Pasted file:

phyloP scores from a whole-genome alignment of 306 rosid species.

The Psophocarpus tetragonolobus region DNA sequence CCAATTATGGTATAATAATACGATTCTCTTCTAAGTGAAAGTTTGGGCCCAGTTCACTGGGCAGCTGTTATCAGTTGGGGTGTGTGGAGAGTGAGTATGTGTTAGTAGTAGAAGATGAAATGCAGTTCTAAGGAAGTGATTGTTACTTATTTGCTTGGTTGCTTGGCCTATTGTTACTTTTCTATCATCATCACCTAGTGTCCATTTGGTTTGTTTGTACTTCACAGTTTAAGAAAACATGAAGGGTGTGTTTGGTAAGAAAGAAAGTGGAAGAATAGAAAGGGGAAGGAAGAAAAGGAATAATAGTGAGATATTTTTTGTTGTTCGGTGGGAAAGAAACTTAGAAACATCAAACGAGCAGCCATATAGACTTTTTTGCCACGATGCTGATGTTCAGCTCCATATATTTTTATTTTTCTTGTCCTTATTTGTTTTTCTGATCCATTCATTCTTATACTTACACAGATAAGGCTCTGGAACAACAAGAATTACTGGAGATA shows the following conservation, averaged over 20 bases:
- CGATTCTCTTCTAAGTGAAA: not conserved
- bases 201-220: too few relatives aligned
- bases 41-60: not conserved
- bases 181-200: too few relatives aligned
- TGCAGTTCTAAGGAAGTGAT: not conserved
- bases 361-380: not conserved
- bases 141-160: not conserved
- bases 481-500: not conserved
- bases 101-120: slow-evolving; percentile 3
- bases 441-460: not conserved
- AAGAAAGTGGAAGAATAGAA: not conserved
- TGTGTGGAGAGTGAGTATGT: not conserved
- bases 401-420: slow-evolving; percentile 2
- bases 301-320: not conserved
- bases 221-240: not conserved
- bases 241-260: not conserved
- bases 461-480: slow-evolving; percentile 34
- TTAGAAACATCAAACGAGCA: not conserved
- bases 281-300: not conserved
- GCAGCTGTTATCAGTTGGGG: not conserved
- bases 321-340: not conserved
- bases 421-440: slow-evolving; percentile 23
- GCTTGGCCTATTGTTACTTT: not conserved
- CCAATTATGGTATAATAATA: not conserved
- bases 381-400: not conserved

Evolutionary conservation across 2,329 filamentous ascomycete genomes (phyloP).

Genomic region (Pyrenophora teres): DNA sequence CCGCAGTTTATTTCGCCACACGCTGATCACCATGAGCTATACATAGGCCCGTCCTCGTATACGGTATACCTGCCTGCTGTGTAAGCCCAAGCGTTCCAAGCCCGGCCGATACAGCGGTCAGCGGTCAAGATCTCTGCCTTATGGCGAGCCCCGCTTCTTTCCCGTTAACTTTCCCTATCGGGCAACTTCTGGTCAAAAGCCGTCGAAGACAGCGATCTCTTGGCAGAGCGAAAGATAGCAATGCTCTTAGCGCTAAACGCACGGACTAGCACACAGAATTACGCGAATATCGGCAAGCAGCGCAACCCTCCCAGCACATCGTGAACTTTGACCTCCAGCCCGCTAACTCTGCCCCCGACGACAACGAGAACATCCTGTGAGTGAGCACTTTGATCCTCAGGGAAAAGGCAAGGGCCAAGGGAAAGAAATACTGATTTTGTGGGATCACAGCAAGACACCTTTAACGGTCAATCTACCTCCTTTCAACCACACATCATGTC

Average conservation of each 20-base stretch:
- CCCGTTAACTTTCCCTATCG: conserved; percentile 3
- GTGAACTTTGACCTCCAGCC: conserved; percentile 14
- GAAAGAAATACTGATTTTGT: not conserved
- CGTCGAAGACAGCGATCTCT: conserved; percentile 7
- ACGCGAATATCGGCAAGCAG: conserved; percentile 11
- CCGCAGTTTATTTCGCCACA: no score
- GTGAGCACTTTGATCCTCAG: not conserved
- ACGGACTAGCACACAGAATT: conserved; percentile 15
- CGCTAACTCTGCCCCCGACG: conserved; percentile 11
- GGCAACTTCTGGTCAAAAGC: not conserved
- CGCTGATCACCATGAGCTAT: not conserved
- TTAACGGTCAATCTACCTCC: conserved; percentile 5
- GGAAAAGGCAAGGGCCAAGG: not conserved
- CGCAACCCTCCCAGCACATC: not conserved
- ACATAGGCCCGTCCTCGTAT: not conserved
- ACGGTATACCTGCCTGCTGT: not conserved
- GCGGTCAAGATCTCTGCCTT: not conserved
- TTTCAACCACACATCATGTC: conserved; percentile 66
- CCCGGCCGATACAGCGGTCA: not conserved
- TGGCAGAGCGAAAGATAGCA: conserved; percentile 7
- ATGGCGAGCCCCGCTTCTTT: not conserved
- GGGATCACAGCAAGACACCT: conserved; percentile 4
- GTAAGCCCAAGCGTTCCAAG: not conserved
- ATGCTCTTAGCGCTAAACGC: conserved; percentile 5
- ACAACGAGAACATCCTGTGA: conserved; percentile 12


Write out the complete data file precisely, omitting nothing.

phyloP scores from a whole-genome alignment of 306 rosid species.

The Psophocarpus tetragonolobus region DNA sequence CCAATTATGGTATAATAATACGATTCTCTTCTAAGTGAAAGTTTGGGCCCAGTTCACTGGGCAGCTGTTATCAGTTGGGGTGTGTGGAGAGTGAGTATGTGTTAGTAGTAGAAGATGAAATGCAGTTCTAAGGAAGTGATTGTTACTTATTTGCTTGGTTGCTTGGCCTATTGTTACTTTTCTATCATCATCACCTAGTGTCCATTTGGTTTGTTTGTACTTCACAGTTTAAGAAAACATGAAGGGTGTGTTTGGTAAGAAAGAAAGTGGAAGAATAGAAAGGGGAAGGAAGAAAAGGAATAATAGTGAGATATTTTTTGTTGTTCGGTGGGAAAGAAACTTAGAAACATCAAACGAGCAGCCATATAGACTTTTTTGCCACGATGCTGATGTTCAGCTCCATATATTTTTATTTTTCTTGTCCTTATTTGTTTTTCTGATCCATTCATTCTTATACTTACACAGATAAGGCTCTGGAACAACAAGAATTACTGGAGATA shows the following conservation, averaged over 20 bases:
- CGATTCTCTTCTAAGTGAAA: not conserved
- bases 201-220: too few relatives aligned
- bases 41-60: not conserved
- bases 181-200: too few relatives aligned
- TGCAGTTCTAAGGAAGTGAT: not conserved
- bases 361-380: not conserved
- bases 141-160: not conserved
- bases 481-500: not conserved
- bases 101-120: slow-evolving; percentile 3
- bases 441-460: not conserved
- AAGAAAGTGGAAGAATAGAA: not conserved
- TGTGTGGAGAGTGAGTATGT: not conserved
- bases 401-420: slow-evolving; percentile 2
- bases 301-320: not conserved
- bases 221-240: not conserved
- bases 241-260: not conserved
- bases 461-480: slow-evolving; percentile 34
- TTAGAAACATCAAACGAGCA: not conserved
- bases 281-300: not conserved
- GCAGCTGTTATCAGTTGGGG: not conserved
- bases 321-340: not conserved
- bases 421-440: slow-evolving; percentile 23
- GCTTGGCCTATTGTTACTTT: not conserved
- CCAATTATGGTATAATAATA: not conserved
- bases 381-400: not conserved

Evolutionary conservation across 2,329 filamentous ascomycete genomes (phyloP).

Genomic region (Pyrenophora teres): DNA sequence CCGCAGTTTATTTCGCCACACGCTGATCACCATGAGCTATACATAGGCCCGTCCTCGTATACGGTATACCTGCCTGCTGTGTAAGCCCAAGCGTTCCAAGCCCGGCCGATACAGCGGTCAGCGGTCAAGATCTCTGCCTTATGGCGAGCCCCGCTTCTTTCCCGTTAACTTTCCCTATCGGGCAACTTCTGGTCAAAAGCCGTCGAAGACAGCGATCTCTTGGCAGAGCGAAAGATAGCAATGCTCTTAGCGCTAAACGCACGGACTAGCACACAGAATTACGCGAATATCGGCAAGCAGCGCAACCCTCCCAGCACATCGTGAACTTTGACCTCCAGCCCGCTAACTCTGCCCCCGACGACAACGAGAACATCCTGTGAGTGAGCACTTTGATCCTCAGGGAAAAGGCAAGGGCCAAGGGAAAGAAATACTGATTTTGTGGGATCACAGCAAGACACCTTTAACGGTCAATCTACCTCCTTTCAACCACACATCATGTC

Average conservation of each 20-base stretch:
- CCCGTTAACTTTCCCTATCG: conserved; percentile 3
- GTGAACTTTGACCTCCAGCC: conserved; percentile 14
- GAAAGAAATACTGATTTTGT: not conserved
- CGTCGAAGACAGCGATCTCT: conserved; percentile 7
- ACGCGAATATCGGCAAGCAG: conserved; percentile 11
- CCGCAGTTTATTTCGCCACA: no score
- GTGAGCACTTTGATCCTCAG: not conserved
- ACGGACTAGCACACAGAATT: conserved; percentile 15
- CGCTAACTCTGCCCCCGACG: conserved; percentile 11
- GGCAACTTCTGGTCAAAAGC: not conserved
- CGCTGATCACCATGAGCTAT: not conserved
- TTAACGGTCAATCTACCTCC: conserved; percentile 5
- GGAAAAGGCAAGGGCCAAGG: not conserved
- CGCAACCCTCCCAGCACATC: not conserved
- ACATAGGCCCGTCCTCGTAT: not conserved
- ACGGTATACCTGCCTGCTGT: not conserved
- GCGGTCAAGATCTCTGCCTT: not conserved
- TTTCAACCACACATCATGTC: conserved; percentile 66
- CCCGGCCGATACAGCGGTCA: not conserved
- TGGCAGAGCGAAAGATAGCA: conserved; percentile 7
- ATGGCGAGCCCCGCTTCTTT: not conserved
- GGGATCACAGCAAGACACCT: conserved; percentile 4
- GTAAGCCCAAGCGTTCCAAG: not conserved
- ATGCTCTTAGCGCTAAACGC: conserved; percentile 5
- ACAACGAGAACATCCTGTGA: conserved; percentile 12